A Decade of Married Memories


Ages 36 and 34 – 10 years in

The idea of marriage had never entered my ambitions or dreams as a child or even as a young adult. Then, when I was 23 and he was 25, Sajan and I became an item. Here’s how we told our friends. This happened to be at a basketball tournament, where we went up to random friends one at a time.

“Hey guess what. We’re dating!”

The response: “Yea! You two together was my idea in the first place! You can thank me later!” (Said almost everyone!)

Then we threw in what could have been a grenade or icing on the cake: “Oh and something else. We’re getting married!”

The response: Gaping mouths, a mixture of shock and joy.

Here we are 10 years later.

I wanted to add a little something to this recap of the first five years.

After year five, we were raising two little Abrahams.


We have the pleasure of living close to our parents and siblings.


We’ve ziplined and paddle boated in Puerto Rico.


We made trips to Atlanta, Austin, Chicago, Dallas, and Oklahoma City to see family and friends. We took a couples vacation weekend in Cancun.

We even made a last minute trip to San Francisco for Kristen & Eric’s wedding of the century!

That same weekend, 15-month-old Ezra was diagnosed with a rare disease, Kawasaki’s Disease, which affected his heart. But he was treated by the best and recovered quickly. His treatment was made of blood donations, so his story is now used to encourage people to donate blood.

In 2016, the kids and I did a trip to India with my mom. It was different being away from Sajan for two weeks! But thanks to the miracle of phones and video chat, we stayed in close contact.

In 2017, Sajan and I did a Europe getaway for Sarah and Kash’s wedding.

We’ve had anniversary dinners at Michelangelo’s, North Italia, and Eddie V’s. It’s getting to the point where it’s hard to remember without the help of Google Photos, Shutterfly, and Sajan’s blog!

Surely I’m forgetting some important moments, but this is a taste.

I think the last five years has been about learning to parent and getting systems down to run our lives! While still finding time to figure out how to be ourselves, be with people, and have purpose without life flying by.




ringing in 2018 with a 5K and subliminal messages

This New Year’s Day was unlike any other. We woke up by 5:30 a.m. We loaded the children in the minivan. We plopped them into their sleeping grandparents’ bed. And we drove to Sam Houston Race Park for a 5K.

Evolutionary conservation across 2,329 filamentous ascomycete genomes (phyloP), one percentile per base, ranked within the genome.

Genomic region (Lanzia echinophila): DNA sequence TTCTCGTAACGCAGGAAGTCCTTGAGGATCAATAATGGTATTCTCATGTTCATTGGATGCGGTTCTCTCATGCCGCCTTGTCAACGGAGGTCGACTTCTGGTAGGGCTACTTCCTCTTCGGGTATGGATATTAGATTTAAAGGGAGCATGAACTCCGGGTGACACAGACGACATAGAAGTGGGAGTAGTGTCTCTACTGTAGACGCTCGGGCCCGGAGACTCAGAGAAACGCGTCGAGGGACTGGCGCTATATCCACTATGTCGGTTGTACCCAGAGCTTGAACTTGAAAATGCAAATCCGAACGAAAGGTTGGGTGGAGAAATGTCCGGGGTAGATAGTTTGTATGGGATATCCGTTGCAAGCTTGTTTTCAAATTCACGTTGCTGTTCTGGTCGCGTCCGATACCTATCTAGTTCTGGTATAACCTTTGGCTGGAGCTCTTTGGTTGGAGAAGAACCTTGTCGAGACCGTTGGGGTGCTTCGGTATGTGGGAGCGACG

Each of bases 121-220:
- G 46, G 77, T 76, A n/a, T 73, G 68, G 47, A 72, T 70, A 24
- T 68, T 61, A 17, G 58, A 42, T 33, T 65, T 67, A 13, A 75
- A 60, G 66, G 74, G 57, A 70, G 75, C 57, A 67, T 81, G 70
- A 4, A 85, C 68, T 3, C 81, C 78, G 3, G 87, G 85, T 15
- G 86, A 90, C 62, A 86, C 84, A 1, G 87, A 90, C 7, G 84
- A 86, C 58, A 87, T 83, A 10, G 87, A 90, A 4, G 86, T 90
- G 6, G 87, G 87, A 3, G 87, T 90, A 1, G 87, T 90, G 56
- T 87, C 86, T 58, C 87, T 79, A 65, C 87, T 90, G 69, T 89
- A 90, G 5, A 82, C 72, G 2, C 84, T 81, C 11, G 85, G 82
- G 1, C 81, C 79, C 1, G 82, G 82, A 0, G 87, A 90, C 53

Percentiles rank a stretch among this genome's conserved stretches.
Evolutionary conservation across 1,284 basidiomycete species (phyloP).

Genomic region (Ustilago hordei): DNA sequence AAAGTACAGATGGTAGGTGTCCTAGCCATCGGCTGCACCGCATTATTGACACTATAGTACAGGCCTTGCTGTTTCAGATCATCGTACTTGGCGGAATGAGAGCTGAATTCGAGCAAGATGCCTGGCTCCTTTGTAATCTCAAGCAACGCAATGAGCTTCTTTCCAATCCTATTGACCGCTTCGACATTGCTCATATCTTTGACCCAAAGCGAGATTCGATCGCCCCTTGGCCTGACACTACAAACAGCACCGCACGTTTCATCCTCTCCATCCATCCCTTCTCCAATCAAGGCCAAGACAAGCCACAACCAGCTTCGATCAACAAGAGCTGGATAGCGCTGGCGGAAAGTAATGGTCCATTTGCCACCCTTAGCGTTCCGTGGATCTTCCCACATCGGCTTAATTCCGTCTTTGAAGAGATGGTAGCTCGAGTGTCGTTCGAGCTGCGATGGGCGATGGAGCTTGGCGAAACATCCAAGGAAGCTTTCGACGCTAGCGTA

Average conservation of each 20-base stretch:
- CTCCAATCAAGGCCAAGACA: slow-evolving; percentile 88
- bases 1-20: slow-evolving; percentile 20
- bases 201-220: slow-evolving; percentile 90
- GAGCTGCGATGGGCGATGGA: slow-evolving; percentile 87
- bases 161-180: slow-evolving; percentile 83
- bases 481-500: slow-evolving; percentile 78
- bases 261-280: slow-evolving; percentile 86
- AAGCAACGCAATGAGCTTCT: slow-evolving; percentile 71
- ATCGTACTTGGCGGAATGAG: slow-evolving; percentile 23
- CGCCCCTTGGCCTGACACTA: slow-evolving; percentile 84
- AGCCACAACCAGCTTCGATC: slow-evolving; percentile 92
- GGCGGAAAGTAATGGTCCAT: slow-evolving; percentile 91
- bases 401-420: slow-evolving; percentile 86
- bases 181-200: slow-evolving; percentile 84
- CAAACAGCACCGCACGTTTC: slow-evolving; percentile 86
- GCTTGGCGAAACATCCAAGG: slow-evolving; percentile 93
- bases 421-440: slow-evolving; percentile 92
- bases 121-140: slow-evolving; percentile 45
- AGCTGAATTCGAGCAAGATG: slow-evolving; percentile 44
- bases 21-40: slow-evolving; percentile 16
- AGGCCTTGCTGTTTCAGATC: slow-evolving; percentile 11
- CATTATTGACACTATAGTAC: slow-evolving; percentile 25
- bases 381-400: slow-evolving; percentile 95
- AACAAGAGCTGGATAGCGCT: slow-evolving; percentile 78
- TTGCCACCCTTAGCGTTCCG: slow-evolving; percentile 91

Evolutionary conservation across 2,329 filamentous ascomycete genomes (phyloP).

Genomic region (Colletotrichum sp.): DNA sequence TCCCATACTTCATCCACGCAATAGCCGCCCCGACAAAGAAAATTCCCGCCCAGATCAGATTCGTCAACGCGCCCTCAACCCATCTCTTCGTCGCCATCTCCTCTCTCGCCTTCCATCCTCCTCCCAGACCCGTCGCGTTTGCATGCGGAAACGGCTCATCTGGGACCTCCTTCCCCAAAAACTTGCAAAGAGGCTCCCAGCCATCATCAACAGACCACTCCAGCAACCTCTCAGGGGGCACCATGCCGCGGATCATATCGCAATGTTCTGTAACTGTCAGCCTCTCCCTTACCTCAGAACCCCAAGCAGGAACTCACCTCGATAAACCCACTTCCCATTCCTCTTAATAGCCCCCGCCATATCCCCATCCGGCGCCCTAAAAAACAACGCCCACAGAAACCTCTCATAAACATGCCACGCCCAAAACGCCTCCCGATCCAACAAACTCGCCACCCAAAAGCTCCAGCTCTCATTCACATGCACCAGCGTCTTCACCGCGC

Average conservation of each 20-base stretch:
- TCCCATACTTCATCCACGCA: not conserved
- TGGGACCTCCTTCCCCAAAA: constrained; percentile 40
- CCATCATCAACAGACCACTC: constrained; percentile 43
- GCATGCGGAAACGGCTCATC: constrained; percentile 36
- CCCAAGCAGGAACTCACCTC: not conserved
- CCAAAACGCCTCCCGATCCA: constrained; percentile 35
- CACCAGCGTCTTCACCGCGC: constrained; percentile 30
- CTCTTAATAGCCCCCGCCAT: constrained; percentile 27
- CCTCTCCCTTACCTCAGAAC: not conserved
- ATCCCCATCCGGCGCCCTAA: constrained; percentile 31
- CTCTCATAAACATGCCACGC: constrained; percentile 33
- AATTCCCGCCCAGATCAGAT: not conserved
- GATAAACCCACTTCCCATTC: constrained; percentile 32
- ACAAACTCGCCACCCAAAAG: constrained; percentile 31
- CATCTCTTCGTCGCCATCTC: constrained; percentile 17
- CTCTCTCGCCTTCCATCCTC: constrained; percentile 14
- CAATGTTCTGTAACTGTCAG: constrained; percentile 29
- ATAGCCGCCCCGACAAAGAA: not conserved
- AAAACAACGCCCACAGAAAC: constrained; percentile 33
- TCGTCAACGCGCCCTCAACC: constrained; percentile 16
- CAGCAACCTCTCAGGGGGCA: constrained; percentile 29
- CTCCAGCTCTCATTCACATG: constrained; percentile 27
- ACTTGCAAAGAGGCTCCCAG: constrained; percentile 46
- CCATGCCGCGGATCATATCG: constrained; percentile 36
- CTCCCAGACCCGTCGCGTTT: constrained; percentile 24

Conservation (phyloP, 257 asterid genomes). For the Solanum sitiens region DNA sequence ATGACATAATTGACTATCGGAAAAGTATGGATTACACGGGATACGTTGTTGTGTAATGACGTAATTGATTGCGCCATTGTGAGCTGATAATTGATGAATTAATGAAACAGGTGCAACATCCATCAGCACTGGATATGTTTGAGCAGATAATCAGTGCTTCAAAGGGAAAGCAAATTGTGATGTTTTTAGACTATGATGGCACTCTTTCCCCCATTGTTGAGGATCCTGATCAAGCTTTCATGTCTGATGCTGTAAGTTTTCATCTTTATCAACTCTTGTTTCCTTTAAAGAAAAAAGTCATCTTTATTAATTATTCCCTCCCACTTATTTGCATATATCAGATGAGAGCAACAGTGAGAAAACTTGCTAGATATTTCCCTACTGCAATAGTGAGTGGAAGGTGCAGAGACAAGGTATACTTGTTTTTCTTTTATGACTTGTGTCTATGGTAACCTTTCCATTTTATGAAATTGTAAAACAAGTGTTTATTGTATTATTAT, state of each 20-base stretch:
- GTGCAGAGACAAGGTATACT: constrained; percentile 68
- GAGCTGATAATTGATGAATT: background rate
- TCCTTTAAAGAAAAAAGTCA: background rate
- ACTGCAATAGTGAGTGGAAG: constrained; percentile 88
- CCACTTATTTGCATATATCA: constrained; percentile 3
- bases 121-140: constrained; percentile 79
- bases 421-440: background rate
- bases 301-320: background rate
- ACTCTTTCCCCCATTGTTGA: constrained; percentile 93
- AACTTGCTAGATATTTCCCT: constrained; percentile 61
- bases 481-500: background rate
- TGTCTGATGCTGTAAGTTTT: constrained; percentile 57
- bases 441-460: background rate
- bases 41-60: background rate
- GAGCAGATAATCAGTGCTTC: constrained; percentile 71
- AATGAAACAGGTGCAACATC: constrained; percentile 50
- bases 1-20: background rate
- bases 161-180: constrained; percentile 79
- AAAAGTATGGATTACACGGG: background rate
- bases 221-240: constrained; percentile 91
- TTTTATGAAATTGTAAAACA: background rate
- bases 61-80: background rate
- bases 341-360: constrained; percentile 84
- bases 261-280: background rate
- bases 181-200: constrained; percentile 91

It was a bitter (for Houston) 32 degrees. Even deciding what to wear was a struggle. I own very few winter clothes, let alone winter workout gear. I had Amazon-Primed some long running tights. And I wore yoga pants underneath. Sajan loaned me a soft furry hoodie. Even with all the layers, we cursed the cold as we waited for the race countdown. I admired and jealously hated the smart people who had come adorned in warm animal onesies covering their whole bodies in an insulating layer.

As soon as we started running, though, the feeling of cold subsided.

My thighs started talking to me. They told me they enjoyed running, but not for so many minutes in a row. So I ran for a while, then did a series of walk-jog intervals. That is a fancy way of saying I was not in it to win it.

There was a good crowd, though considerably less due to the frosty temps. Even with that, I felt a little claustrophobic being surrounded by people. I argued with myself here and there, debating whether to run to the next cone or stretch my run a little farther, and then stubbornly yelled at myself that I could do whatever I wanted and I could stop to walk a little sooner if I wanted to.

Toward the end, I accepted a little cup of lemon-lime Gatorade that was mostly ice. While others slurped and threw their cup in the grass, I daintily sipped mine and even crossed the finish line with it in my hand.

Sajan and I snacked on peanut butter and banana after the race.

Then we stumbled upon Dish Society, a happenin’ brunch spot on Memorial Drive with locally grown food and a hipster vibe.